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Audio-Technica ATH-ES3

Headphones in this price range often give a cheap and cheerful impression from the off, but Audio-Technica's ATH-ES3 set looks and feels like a piece of quality Hi-Fi equipment. "Earsuit" the stylish black box proudly proclaims - I'm not entirely sure what that means, but I presume it's a reference to the elegant good looks of these cans. From the rubberised cover over the metal headband to the matt black ear-cups and leatherette ear pads, these feel like a smaller, lighter version of a 'proper' pair of 'phones.

Build quality is sturdy, all the joints feel solid and there are nice touches like the cover protecting the join between cable and ear-cup. The cups swivel so that the ATH-ES3s fold flat, and once folded they and the bog-standard 1.2m cord can be stored in the leatherette pouch provided. Our review sample came in a cool, understated black, but the ATH-ES5s can also be found in white, blue, pink and green.

Comfort isn't great at first. The metal headband expands from the plastic cover to adjust for different sizes of head while the cups swivel to fit your ears. However, the band is quite a tight fit and- even with the cushioned ear pads- the cups put quite a bit of pressure on your poor lug'oles. With a bit of time this eases and you can wear the ATH-ES3s for longer periods, but it must be said that the ATH-ES3s don't feel quite as luxurious as they look.

And unfortunately it's a similar story with the way they sound. The closed-back design and 28mm Neodymium drivers produce an output that's probably a bit too bright for most tastes, and the poor bass response and thin mid-range don't help. This imbalance affects different types of music in different ways. For the small group jazz of Miles Davis' All Blues, for example, the Audio Technica phones practically lose the bassline and over-emphasise the brushed snare and cymbals. Play something poppy, like Maroon 5's Make me Wonder or Justin Timberlake's What Goes Around, and you're left struck by the instrumental detail but disappointed by the brittle tone.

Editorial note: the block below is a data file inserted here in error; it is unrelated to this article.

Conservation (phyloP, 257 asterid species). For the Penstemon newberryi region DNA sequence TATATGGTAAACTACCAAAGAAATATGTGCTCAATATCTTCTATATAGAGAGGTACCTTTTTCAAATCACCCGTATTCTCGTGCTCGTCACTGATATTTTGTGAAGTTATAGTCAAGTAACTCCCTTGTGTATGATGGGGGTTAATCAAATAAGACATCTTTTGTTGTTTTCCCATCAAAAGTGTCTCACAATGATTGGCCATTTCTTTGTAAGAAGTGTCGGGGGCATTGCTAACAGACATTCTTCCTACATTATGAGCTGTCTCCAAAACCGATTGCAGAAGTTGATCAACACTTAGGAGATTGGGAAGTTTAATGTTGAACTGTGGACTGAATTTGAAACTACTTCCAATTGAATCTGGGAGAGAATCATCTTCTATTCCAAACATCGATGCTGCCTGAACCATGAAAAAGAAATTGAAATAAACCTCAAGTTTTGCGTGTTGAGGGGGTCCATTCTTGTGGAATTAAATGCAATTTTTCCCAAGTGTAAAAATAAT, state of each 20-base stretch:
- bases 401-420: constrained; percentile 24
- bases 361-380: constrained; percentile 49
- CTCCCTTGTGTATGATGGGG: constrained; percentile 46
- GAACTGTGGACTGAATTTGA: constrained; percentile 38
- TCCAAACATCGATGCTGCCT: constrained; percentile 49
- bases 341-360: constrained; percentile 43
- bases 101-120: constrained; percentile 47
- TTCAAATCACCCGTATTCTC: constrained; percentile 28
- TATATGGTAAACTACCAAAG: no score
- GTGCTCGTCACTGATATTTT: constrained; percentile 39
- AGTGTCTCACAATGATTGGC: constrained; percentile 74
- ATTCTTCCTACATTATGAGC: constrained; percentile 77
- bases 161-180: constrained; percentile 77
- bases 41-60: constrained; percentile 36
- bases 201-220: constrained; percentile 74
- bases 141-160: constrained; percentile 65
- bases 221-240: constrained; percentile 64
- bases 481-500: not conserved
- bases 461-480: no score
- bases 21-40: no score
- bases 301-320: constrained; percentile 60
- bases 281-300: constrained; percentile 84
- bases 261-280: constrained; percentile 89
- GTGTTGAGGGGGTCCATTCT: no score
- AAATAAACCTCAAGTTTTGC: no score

To balance this, there's plenty of clarity, and on some classical pieces you can hear more detail in the upper range than with rival 'phones. For rock, pop, hip-hop, soul and electronica, however, the sound just isn't good enough. In fact, the treble-heavy tone gets wearing very quickly. Radiohead's Just was actually uncomfortable to listen to, while the guitars in AC/DC's Back in Black never achieve that raw, monolithic crunch sound that the track is famous for.

One advantage the ATH-ES3s do have is that, being closed-back, they leak less sound than the other models on test. Overall, though, the ATH-ES3s are good-looking 'phones, but the substance doesn't match the style. When the alternatives offer so much more bang for your buck, the Audio-Technicas' superficial attractions just aren't enough to recommend them.


Headphones for the style-conscious, not the sound-obsessed.

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